To make this idea more intelligible to every reader, Mr. Malthus proceeds to state the effect of his two ratios in figures, and observes, "If we take the whole earth as the subject of our calculation, emigration will of course be excluded. Let us suppose the present population of the earth equal to a thousand millions; the human species, if the principle of population remained unchecked, would increase every twenty-five years, as the numbers 1, 2, 4, 8, 16, 32, 64, 128, 256, and the subsistence as 1, 2, 3, 4, 5, 6, 7, 8, 9. In two centuries the population would be to the means of subsistence as to 256 to 9; in three centuries as 4096 to 13; and in two thousand years the difference would be almost incalculable."d
As Mr. Malthus's position is simple, his proof is not less distinguished for brevity.e It is, I think, all summed up in the following sentence: "In the Northern States of America [meaning I believe, the northern parts of the republic, known under the name of The United States of North America], the population has been found to double itself, for above a century and a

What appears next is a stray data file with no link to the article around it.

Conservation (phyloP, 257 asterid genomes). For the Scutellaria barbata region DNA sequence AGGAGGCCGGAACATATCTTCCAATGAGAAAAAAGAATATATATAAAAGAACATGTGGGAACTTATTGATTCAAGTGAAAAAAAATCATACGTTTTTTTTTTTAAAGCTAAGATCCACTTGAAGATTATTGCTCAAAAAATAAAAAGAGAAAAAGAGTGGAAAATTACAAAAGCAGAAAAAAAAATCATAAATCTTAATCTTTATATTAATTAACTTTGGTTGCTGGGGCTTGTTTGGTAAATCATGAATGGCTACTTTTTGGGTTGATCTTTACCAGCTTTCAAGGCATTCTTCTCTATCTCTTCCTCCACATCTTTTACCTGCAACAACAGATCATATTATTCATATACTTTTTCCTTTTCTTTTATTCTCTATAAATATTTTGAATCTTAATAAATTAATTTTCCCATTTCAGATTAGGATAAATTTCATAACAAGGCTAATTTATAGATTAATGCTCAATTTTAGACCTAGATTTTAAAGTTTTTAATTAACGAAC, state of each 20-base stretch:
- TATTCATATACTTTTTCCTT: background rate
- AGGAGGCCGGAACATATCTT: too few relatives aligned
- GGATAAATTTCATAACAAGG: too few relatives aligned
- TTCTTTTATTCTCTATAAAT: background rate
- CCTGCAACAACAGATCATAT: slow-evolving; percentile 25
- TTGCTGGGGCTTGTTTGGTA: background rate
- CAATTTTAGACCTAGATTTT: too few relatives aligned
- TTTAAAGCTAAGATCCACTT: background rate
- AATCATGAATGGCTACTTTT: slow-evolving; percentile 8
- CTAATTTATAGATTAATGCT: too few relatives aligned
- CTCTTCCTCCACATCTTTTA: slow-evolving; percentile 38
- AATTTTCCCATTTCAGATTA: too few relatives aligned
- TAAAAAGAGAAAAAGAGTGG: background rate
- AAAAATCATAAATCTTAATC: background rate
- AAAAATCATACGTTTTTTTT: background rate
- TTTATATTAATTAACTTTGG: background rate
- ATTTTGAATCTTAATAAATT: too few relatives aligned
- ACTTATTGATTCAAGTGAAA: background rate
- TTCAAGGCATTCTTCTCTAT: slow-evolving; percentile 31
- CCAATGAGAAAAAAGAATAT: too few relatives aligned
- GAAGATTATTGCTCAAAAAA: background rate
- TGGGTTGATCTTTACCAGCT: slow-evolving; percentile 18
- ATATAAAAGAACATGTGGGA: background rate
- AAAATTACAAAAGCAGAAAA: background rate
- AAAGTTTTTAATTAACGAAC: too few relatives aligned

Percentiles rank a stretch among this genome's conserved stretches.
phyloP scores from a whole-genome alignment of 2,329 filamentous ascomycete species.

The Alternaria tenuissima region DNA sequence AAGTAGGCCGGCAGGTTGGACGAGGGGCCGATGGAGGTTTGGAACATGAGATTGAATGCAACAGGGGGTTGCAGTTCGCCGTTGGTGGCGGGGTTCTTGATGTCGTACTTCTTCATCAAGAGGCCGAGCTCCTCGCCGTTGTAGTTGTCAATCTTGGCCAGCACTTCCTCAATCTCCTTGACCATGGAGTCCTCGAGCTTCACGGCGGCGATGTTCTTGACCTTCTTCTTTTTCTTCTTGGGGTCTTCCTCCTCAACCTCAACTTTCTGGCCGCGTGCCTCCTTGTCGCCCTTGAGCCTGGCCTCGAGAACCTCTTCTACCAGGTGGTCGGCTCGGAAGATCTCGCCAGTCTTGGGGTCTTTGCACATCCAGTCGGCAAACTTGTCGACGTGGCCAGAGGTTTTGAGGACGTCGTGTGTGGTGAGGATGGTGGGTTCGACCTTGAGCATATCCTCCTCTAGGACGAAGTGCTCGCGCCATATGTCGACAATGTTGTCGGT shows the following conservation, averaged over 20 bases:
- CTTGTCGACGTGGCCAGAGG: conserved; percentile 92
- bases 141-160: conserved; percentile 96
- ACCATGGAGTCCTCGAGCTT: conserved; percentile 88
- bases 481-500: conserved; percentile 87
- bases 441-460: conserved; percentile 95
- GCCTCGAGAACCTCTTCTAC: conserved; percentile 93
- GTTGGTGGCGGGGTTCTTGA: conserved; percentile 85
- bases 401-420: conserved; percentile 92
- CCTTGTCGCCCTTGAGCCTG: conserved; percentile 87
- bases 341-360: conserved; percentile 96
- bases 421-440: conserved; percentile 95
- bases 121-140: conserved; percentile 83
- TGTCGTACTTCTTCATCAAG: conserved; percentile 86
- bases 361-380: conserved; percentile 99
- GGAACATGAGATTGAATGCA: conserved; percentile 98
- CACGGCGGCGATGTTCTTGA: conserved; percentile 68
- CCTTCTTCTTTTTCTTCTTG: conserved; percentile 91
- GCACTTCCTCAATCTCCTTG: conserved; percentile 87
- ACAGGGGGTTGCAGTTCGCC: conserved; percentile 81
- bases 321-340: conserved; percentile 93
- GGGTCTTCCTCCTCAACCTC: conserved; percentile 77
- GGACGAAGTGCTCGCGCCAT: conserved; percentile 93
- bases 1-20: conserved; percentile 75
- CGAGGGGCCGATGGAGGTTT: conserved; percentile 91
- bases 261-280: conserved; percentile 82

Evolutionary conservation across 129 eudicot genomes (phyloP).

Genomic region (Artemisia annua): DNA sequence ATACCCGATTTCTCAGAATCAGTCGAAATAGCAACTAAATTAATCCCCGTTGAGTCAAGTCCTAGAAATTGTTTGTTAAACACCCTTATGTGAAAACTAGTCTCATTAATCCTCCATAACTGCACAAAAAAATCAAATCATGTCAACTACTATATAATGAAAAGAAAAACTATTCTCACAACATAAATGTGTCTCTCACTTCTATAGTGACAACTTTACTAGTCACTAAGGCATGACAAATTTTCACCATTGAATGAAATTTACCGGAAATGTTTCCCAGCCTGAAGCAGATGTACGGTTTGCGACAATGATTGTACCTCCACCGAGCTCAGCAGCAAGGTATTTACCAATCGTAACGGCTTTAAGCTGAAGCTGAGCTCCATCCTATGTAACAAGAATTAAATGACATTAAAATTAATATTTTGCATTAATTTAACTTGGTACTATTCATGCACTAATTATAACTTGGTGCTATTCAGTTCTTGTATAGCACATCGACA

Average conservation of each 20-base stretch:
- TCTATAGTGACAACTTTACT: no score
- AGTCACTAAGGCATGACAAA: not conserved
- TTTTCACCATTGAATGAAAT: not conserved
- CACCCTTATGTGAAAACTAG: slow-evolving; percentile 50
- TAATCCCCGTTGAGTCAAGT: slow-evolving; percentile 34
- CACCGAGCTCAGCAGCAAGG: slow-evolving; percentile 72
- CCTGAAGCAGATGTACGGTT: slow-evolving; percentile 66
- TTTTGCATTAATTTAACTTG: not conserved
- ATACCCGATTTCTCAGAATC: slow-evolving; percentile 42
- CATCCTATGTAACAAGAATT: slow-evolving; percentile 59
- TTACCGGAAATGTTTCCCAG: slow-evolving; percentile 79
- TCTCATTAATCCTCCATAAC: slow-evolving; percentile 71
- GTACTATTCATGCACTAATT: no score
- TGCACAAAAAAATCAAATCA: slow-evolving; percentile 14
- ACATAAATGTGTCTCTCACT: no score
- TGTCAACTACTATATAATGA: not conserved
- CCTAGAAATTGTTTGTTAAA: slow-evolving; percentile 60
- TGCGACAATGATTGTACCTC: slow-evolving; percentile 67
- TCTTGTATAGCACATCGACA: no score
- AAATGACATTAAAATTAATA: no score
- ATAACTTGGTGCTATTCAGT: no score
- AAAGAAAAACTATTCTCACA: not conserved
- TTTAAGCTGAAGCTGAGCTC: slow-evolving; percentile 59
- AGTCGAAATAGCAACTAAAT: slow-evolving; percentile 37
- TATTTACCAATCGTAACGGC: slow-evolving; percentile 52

half successively, in less than twenty-five years."f To which he adds presently after: "This is a rate of increase in which all concurring testimonies agree, and has repeatedly been ascertained to be from procreation only."g
This, and this only, is the entire basis upon which Mr. Malthus's doctrine relies for its stability. He has added however certain authorities, upon which he founds his expectation of inducing the public to acquiesce in his statement. They are these: